Pet Sematary – Film

I loved Stephen King books when I was growing up.  I was devouring his books from about the age of 10, which looking back, may well have been a little young, but they were better than Nancy Drew so… Reflecting on it now, I realise it is because the stories were exciting but the writing was simplistic – easy for anyone to pick up and read.  The story lines while gory and scary were easy to follow and allowed enough to let my imagination run riot.  It has heavily contributed in my desensitisation of horror and left me in the eternal search of something which will make me feel the fear.

Hopefully anyone reading this will remember the original film from 1989 (unless you are horribly young, in which case I recommend you go and find the film and watch it) that had Fred Gwynne (yes Herman Munster) and Dale Midkiff in it.  While the filming was very 80s and had the production value of a straight to TV film, there was something incredibly creepy about it and it tends to stick in people’s minds.

Sadly they have lost the magic formula in the remake, and it is really easy to see why.

The original story ticked all the right boxes to play on a lot of paranoia and fears, leaving enough open to the imagination to see audiences be impacted by the characters and storyline.

Briefly – the original saw a family move to a quieter town, as the father who was a doctor wanted to slow down and spend more time with his kids.  In with their bargain house that has 50 acres of land (because bargain houses never have issues do they), they also inherit an odd neighbour.  One day the family pet is run over.  Not wanting to upset girl child, odd neighbour takes doctor father out to a burial ground which is waaaaaaay out on the 50 acres of land.  Next day the cat is back but with an attitude change and looking a bit like it has been through a car wash filled with jam.  Inevitably boy child gets run over during a lax moment of parenting (and the evident disregard for no fence being around the property despite the family living in the house for nearly a year).  The father stricken by grief takes dea boy child to said burial ground and packs off wife and girl child to her parents so that they are out the way.  Boy child comes back, but is on a murderous rampage, only to be put to sleep by lethal injection when the father realises what he has done.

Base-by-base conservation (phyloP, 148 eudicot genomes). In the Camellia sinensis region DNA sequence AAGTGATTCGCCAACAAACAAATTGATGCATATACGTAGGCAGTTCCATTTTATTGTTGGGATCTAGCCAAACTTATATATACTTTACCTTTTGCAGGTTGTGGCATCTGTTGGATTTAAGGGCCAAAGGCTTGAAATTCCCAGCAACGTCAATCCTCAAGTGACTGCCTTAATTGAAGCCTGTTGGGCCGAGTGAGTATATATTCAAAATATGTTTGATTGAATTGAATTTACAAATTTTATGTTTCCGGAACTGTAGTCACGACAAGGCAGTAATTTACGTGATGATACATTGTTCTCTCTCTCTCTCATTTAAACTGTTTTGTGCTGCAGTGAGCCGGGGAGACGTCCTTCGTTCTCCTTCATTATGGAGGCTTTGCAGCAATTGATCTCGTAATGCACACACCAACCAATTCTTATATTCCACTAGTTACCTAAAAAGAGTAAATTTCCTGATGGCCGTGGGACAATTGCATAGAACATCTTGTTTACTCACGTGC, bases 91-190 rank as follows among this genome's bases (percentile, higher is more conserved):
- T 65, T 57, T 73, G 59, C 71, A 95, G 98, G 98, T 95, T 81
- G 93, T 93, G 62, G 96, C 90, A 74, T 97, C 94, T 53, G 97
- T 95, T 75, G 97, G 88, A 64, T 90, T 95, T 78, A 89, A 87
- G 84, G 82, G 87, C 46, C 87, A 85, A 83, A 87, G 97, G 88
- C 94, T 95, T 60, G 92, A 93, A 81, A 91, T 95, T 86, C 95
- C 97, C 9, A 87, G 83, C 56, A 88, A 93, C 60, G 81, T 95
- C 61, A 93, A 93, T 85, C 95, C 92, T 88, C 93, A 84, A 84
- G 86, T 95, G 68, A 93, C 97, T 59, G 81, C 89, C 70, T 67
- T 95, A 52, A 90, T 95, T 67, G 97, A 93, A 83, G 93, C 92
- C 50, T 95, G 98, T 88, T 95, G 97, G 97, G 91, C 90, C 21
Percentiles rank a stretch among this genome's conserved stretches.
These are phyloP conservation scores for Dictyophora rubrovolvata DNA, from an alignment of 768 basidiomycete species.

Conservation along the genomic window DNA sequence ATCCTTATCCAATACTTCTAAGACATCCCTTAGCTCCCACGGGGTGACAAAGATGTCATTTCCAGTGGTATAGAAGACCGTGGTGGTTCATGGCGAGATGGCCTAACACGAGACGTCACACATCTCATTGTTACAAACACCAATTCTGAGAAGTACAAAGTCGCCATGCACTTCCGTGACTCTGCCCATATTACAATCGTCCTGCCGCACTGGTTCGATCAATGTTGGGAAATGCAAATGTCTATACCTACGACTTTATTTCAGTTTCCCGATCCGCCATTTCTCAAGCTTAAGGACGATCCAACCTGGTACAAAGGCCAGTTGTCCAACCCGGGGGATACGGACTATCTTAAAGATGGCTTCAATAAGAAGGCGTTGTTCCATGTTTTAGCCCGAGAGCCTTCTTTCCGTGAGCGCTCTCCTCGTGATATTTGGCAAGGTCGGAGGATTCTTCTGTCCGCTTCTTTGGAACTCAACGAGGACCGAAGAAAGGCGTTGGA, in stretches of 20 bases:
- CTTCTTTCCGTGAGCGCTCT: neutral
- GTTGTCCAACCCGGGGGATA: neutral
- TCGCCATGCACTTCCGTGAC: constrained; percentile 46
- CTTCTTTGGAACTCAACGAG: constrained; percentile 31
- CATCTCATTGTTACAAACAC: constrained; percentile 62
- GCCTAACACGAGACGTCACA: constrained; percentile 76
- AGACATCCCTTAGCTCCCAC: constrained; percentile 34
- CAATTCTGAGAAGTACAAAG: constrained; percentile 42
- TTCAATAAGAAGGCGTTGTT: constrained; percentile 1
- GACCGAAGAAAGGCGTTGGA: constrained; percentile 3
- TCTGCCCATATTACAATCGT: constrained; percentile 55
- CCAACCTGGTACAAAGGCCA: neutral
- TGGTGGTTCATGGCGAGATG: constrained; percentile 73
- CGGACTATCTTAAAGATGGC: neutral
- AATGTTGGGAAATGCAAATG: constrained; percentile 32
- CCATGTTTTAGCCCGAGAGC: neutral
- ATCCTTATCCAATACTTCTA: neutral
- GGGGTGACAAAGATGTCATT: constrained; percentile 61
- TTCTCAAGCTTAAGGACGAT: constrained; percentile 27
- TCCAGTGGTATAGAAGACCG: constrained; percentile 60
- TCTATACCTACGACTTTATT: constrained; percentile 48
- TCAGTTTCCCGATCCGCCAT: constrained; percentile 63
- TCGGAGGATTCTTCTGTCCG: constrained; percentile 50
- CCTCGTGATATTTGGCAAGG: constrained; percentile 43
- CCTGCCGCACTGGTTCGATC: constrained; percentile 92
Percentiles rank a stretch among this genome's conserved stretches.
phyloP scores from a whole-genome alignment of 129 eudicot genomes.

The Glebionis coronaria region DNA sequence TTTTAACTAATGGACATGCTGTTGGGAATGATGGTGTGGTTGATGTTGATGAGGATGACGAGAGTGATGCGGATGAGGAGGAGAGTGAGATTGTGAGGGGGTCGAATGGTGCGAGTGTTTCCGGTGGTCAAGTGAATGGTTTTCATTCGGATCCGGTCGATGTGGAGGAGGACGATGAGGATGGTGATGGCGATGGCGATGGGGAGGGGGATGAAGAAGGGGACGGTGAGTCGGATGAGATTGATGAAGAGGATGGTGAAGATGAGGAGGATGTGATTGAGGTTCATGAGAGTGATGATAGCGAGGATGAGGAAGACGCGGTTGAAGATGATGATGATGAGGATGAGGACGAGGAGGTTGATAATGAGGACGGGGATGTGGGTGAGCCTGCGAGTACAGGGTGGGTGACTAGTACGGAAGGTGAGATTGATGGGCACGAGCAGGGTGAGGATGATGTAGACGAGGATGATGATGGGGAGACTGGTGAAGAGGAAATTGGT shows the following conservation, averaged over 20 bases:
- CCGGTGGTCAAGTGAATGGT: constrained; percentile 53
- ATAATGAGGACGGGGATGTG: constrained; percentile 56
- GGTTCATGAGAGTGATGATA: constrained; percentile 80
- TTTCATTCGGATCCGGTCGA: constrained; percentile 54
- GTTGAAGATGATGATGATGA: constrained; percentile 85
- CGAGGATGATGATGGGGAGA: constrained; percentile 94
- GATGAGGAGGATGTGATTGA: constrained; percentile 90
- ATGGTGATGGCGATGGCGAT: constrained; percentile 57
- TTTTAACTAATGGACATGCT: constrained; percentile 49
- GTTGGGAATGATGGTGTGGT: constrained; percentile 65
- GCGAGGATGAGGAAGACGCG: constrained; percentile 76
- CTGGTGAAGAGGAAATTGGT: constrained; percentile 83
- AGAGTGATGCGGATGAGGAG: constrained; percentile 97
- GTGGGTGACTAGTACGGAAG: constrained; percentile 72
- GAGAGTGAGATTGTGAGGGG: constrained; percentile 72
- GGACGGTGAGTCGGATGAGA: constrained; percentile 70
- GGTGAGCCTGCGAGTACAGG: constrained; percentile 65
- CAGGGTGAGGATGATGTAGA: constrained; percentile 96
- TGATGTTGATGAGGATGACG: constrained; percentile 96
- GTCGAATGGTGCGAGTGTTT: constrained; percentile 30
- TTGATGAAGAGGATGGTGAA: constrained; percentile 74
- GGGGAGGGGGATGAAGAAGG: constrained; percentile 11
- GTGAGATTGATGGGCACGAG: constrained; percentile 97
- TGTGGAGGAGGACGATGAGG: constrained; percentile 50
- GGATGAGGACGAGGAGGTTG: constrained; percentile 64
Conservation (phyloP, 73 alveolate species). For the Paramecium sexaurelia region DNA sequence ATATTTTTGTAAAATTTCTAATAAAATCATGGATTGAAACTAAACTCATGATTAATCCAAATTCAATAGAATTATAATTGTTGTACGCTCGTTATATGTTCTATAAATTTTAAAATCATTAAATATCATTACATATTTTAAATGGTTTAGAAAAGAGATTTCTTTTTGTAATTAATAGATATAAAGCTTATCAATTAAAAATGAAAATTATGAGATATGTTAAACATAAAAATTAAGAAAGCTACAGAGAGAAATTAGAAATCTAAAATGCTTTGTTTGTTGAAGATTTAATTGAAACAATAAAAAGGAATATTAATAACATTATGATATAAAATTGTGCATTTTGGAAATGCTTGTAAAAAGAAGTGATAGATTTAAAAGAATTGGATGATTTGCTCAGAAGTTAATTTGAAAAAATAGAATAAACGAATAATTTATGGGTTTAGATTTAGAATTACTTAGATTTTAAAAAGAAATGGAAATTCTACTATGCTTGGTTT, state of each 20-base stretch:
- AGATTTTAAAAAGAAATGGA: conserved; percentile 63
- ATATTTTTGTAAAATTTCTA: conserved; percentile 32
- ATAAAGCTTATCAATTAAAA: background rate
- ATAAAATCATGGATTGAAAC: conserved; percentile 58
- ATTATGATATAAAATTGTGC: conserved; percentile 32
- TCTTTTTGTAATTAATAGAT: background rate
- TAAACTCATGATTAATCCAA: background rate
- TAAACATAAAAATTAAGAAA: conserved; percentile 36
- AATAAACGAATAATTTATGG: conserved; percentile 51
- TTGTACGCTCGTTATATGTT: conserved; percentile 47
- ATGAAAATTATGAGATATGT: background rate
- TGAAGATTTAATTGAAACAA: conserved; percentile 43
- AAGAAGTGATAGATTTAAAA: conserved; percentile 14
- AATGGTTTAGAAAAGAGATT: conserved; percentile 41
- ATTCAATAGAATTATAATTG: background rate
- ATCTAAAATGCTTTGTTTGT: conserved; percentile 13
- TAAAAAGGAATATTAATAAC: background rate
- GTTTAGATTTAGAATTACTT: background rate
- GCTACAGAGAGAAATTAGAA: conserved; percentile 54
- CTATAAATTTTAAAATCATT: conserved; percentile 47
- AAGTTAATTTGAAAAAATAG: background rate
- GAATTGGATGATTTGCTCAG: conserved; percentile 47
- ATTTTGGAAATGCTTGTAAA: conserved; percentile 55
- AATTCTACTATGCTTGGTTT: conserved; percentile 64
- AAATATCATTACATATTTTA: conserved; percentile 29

The reason that this worked is that the boy child was a toddler… minimal language skills (although the best line in the original is when the boy is injected at the end and his comment is “No Fair”, as though there was some underhand sneaky move played against the dead).  Nothing in this film could explain the change in temperment of the things buried in the burial ground when they came back, which left your imagination reeling.  Also while the mother had some kind of back story, she was enough of a secondary character for you to ignore and not really miss in the relationship between a man and his son.

So this leads me on to the remake and why it really didn’t work for me.  Firstly I have to say… the actors in it were great. Jason Clarke, John Lithgow and Jete Laurence all did a top notch job of the roles they had, but there are a massive catalogue of errors which broken the golden code for this film…

  1.  The mother’s back story was extended – the first half of the film really now feels like it is more about the mother’s fear of death, rather than it being a child’s fear and misunderstanding.  She is seemingly crippled by a fear of death due to her dead sister, whose storyline has also been elongated.
  2. The family relationship takes too long to build up.  We get it, they are a typical 2.4 American family before the cat died…
  3. They switched the kid that died!  This for me is the biggest mistake.  So instead of the toddler dying, it is the pre teen girl that gets run over, playing on the daddies girl relationship, but to add insult to injury on this, the girl then explains why she is killing people as she does it.  I didn’t realise as an audience we had been so dumbed down in 30 years, that I needed an 11 year old to tell me being dragged back from death after being dead a while would cause some emotional issues and mental scarring.
  4. All the family dies.  Now not only did I not care about the mother enough to worry about if she was dead or not, the girl kills the mother, the father, the next door neighbour and it ends on them heading to kill the toddler, creating a family of zombies as they all (except the neighbour) get buried in creepy ground.